Shukla published a weekly column with a Gujarati newspaper from 1980 until her death in 2021, in which she wrote about a wide variety of issues, ranging from food, literature, and politics, to feminist ideas and women's rights.[7][10] Some of her writing on the Gujarati author, Govardhanram Tripathi, has been published as part of broader studies on Indian literature.[11][12] She has also written about pedagogy and education from the perspective of feminism, about teachers' unions, and about the depiction of women and families in folk literature in India.[13]

In 2021, she was recognized by the Friedrich Ebert Foundation as a 'gender icon', and an illustrated book about her life, written by Jyoti Punwani, was released in her honor.[14][15] Shukla has cited Indian poet and writer Rabindranath Tagore, as well as Mahatma Gandhi, as major influences on her work.[16]


  • (2008) Sonal Shukla, 'Family in Feminist Songs: A Continuity with Folk Literature' in Joy Deshmukh-Ranadive ed., Democracy in the Family: Insights from India (SAGE Publications) ISBN 8-132-10004-2
  • (2008) Sonal Shukla, 'Promoting Women's Participation in a Teacher's Union: The Role of a Women's Committee' in Jackie Kirk ed., Women Teaching in South Asia (SAGE Publications) ISBN 8-132-10072-7
  • (2010) Sonal Shukla and Pradnya Swargaonkar, 'The Adolescent Girl' in Vibhuti Patel, ed., Girls and Girlhoods at Threshold of Youth and Gender—A Vacha initiative (Delhi, The Women Press) ISBN 8-189-11027-6
  • (2010) Sonal Shukla and Nischint Hora (eds), Experiencing Girlhood: Stories from Bastis in Mumbai (Vacha Charitable Trust).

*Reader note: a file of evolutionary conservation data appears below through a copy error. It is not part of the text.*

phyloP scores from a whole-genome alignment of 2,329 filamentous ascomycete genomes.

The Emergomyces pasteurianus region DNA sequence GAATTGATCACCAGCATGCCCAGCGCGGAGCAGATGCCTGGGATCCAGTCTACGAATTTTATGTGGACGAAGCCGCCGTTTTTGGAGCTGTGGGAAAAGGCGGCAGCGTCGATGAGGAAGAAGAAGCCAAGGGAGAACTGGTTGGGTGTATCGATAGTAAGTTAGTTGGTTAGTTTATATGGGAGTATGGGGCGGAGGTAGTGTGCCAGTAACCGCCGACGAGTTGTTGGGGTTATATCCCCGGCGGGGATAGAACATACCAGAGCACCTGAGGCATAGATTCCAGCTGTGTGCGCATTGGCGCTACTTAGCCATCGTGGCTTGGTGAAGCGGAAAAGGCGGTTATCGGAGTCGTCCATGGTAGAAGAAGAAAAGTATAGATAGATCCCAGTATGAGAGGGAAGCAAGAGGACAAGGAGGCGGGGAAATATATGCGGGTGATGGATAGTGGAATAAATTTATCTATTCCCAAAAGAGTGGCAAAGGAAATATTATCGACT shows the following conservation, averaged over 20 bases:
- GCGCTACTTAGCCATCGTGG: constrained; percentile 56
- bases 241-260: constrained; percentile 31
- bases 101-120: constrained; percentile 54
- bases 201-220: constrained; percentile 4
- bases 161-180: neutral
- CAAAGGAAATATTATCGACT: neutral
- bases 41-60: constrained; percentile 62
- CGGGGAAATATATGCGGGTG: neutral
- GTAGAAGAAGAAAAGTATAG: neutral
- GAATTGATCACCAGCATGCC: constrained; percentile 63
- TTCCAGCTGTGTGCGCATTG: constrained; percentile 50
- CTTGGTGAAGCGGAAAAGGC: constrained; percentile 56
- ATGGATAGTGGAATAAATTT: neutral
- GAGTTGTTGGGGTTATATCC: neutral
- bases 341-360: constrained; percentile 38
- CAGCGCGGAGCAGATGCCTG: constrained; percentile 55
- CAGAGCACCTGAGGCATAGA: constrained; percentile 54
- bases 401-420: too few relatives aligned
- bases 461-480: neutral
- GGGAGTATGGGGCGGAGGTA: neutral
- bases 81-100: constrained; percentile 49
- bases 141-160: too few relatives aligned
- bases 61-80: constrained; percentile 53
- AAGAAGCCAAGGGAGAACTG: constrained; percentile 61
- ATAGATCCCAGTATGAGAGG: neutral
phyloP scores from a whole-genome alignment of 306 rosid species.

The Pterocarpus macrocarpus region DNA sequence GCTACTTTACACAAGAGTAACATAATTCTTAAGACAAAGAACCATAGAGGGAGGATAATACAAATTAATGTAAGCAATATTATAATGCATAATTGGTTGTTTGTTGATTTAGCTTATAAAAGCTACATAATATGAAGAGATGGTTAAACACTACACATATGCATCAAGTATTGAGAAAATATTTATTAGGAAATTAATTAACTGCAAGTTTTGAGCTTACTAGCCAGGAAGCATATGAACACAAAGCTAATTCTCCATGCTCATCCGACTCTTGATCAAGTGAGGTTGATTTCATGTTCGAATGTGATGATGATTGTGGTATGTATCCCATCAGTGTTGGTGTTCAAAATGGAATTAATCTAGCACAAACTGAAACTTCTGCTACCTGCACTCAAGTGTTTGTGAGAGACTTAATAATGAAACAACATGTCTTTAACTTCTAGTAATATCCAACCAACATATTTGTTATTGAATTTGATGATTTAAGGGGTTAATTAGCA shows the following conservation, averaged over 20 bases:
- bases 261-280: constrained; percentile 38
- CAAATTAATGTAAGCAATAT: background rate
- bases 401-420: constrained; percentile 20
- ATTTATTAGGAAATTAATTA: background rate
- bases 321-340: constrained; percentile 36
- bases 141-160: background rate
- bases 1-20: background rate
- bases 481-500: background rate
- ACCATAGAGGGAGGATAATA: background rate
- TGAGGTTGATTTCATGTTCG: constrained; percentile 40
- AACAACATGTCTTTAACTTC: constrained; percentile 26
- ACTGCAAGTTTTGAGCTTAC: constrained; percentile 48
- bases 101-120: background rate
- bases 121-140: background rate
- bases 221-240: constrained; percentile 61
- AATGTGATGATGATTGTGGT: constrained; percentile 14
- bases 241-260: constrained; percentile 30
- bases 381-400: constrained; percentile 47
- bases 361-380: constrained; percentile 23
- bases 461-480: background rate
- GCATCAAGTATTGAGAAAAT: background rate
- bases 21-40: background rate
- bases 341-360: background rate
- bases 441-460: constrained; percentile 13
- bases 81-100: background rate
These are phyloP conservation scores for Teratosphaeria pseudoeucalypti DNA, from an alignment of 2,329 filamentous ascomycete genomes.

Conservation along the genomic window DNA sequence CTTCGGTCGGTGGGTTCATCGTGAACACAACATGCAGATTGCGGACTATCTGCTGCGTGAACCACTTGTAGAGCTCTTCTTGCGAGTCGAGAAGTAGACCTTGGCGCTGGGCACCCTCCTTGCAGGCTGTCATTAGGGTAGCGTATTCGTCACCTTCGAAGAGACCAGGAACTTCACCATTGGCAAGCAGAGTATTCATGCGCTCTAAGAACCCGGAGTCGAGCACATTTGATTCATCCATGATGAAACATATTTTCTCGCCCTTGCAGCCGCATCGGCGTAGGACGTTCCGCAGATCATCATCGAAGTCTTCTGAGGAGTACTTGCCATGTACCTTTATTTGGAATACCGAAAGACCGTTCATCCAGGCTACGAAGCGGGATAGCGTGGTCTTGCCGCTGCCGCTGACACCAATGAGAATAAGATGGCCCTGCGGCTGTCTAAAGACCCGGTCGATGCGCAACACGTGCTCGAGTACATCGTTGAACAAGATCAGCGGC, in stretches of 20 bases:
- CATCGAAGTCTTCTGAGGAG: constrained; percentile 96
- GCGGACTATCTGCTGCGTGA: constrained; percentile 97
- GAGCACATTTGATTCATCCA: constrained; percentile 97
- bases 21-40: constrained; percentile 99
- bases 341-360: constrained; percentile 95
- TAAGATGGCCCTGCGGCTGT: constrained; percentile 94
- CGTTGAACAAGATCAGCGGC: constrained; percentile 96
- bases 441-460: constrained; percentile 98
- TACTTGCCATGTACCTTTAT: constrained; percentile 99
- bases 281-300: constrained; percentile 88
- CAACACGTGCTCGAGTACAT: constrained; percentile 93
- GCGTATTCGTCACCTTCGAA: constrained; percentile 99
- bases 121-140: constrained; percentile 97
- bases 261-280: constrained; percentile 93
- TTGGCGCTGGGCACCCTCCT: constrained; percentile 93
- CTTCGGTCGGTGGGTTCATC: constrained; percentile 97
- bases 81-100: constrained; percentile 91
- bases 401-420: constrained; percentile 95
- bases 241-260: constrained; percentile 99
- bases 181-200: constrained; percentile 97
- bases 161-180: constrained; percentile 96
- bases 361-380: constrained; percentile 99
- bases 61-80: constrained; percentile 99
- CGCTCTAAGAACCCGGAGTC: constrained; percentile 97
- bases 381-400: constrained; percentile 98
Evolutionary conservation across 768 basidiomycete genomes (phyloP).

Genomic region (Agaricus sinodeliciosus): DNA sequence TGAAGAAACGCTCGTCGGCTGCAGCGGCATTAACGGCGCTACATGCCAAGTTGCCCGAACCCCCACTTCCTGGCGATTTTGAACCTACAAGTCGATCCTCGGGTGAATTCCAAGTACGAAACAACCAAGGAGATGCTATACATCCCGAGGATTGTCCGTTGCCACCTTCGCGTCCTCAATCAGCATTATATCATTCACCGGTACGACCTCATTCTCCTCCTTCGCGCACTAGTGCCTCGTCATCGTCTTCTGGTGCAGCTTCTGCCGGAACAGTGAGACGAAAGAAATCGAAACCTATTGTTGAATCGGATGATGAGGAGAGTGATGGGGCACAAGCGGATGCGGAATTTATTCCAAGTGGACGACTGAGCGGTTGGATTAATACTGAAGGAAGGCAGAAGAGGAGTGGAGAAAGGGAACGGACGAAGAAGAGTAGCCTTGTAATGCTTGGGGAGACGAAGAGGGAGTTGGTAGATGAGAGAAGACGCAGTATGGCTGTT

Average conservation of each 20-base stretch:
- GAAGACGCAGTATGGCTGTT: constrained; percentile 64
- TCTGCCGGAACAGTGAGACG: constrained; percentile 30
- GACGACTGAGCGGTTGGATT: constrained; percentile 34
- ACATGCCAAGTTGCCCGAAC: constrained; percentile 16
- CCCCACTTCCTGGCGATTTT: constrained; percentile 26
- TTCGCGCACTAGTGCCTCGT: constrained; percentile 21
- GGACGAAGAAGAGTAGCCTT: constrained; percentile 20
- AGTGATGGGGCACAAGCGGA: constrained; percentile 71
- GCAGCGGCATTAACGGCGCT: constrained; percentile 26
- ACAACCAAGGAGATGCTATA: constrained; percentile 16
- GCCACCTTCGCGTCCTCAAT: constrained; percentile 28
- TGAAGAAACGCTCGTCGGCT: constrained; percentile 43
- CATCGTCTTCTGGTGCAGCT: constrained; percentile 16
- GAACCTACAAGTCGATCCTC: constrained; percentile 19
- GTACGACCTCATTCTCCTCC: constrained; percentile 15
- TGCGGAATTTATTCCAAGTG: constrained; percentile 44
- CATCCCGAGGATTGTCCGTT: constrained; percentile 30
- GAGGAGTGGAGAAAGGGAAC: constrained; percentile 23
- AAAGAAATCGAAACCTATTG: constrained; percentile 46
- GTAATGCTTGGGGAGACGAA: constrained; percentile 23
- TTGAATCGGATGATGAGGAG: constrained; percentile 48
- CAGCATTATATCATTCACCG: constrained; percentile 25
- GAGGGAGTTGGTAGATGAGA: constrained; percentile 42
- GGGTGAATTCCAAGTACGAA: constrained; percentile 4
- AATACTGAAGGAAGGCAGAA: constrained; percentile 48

1. ^ "At 93, 'Nightingale of Gujarat' passes away due to Covid". The Indian Express. 14 October 2020. Retrieved 25 December 2021.
  2. ^ a b "Sonal Shukla (1941–2021)". Economic and Political Weekly. 56 (43): 7–8. 5 June 2015.
  3. ^ a b "Sonal Shukla, noted feminist and educator, dies of cardiac arrest at 80". The Indian Express. 10 September 2021. Retrieved 25 December 2021.
  4. ^ Deshmukh-Ranadive, Joy (11 March 2008). Democracy in the Family: Insights from India. SAGE Publishing India. ISBN 978-93-5280-116-9.
  5. ^ "Noted women's rights activist Sonal Shukla passes away". Deccan Herald. 9 September 2021. Retrieved 25 December 2021.
  6. ^ a b "Noted women's rights activist Sonal Shukla dead". The Hindu. PTI. 10 September 2021. ISSN 0971-751X. Retrieved 25 December 2021.
  7. ^ a b c d "Sonal Shukla: a feminist who worked to empower girls from deprived communities". The Indian Express. 14 September 2021. Retrieved 25 December 2021.
  8. ^ Punwani, Jyoti (17 October 2013). "Girls will be girls here". @businessline. Retrieved 25 December 2021.
  9. ^ "Mumbai: Over 1,500 girls help feed 820 families as part of NGO drive". The Indian Express. 10 June 2020. Retrieved 25 December 2021.
  10. ^ PUNWANI, JYOTI. "A Feminist Messiah Passes Into The Ages". Rediff. Retrieved 25 December 2021.
  11. ^ MENON, PARVATHI (3 August 2001). "Of studies on women". Frontline. Retrieved 25 December 2021.
  12. ^ Thorner, Alice; Raj, Maithreyi Krishna (2000). Ideals, Images, and Real Lives: Women in Literature and History. Orient Blackswan. ISBN 978-81-250-0843-9.
  13. ^ Deshmukh-Ranadive, Joy (11 March 2008). Democracy in the Family: Insights from India. SAGE Publications India. ISBN 978-81-321-0004-1.
  14. ^ "Noted women's rights activist Sonal Shukla passes away in Mumbai". The Indian Express. 9 September 2021. Retrieved 25 December 2021.
  15. ^ "An icon of the Women's movement in India and across the globe!". Retrieved 25 December 2021.
  16. ^ Gunjal, Geeta (24 October 2021). "Sonal Shukla: Writer, Educator And Iconic Feminist | #IndianWomenInHistory". Feminism In India. Retrieved 25 December 2021.